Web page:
So I'm reading a very funny book called Would It Kill You To Stop Doing That?, by Henry Alford. He reminds me of Robert Benchley (one of my writing heroes since around age 23) writing an etiquette book, although it's a meta-etiquette book; he's more fascinated in etiquette than I am, he's writing about thinking about etiquette. He has adventures, he makes mistakes, he does research on etiquette, he lives in Manhattan and compares it with his (hilarious) trip to Tokyo, etc. Alford cites Mark Caldwell's book A Short History of Rudeness (which I haven't read, but whatta title, eh?) in which, from an anthropological view, manners have "almost always served as 'tokens of solidarity in a distinct human group, which - if status is high enough - can decree anything polite by fiat.'" (Alford quoting Caldwell) "Caldwell writes of a sixteenth-century aristocratic German tradition whereby Christmas revelers festively pelted one another with dog turds at the dinner table." (pp.37-38, Alford) I just happened to see it on the shelf in my local library - Alford's book, not dog turds - and couldn't put it down. Gawd, this guy is a blast!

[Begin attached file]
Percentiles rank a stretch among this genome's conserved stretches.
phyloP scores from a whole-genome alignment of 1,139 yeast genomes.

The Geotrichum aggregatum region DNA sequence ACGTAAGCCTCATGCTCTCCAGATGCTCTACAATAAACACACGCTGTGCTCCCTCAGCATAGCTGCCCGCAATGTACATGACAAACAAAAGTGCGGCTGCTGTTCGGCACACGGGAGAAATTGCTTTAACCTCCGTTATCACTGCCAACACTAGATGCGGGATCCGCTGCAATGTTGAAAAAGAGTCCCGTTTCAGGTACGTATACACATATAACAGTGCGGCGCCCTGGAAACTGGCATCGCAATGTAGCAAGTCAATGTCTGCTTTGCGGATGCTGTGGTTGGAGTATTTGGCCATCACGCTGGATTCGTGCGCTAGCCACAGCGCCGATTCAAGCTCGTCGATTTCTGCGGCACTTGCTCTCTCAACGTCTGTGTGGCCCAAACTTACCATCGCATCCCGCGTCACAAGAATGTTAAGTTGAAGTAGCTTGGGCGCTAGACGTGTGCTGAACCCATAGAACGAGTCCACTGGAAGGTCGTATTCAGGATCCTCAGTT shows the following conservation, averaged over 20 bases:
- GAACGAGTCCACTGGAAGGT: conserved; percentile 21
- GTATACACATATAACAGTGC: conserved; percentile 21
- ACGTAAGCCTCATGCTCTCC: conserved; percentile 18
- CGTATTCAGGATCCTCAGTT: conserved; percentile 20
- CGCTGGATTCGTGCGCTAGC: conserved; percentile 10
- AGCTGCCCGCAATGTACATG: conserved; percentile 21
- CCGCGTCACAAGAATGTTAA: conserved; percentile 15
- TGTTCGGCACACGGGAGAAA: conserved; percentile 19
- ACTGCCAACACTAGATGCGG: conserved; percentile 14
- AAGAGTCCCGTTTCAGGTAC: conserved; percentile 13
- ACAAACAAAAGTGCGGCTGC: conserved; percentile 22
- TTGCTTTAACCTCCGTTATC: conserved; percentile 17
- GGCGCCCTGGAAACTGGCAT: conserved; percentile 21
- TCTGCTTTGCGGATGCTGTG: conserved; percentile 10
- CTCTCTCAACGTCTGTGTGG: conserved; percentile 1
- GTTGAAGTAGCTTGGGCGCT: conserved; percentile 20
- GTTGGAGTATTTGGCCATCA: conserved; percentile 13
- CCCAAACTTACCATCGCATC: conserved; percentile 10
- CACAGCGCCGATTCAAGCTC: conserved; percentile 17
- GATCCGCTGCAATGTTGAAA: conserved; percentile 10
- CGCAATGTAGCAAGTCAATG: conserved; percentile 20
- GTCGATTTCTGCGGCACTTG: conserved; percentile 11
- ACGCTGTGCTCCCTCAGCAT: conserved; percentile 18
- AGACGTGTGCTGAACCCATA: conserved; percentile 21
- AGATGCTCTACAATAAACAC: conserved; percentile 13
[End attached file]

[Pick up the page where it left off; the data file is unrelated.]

About 3/4 of the way through I arrived at a chapter about advice columnists, and was astonished to see Alford explain that he'd pick his favorite manners-writers and read the letter to the expert, then, without reading how the columnist responded to "Confused in Concord" "Mad in Moline" or "Sad in Saratoga" or (I'm making these up) "Vile in Virginia Falls," he'd write his response in a notebook as if he were the columnist. And that's what I had done twenty or thirty times over the years, as an exercise! Alford's a better writer than I am, but I felt a kinship when I read about his exercises.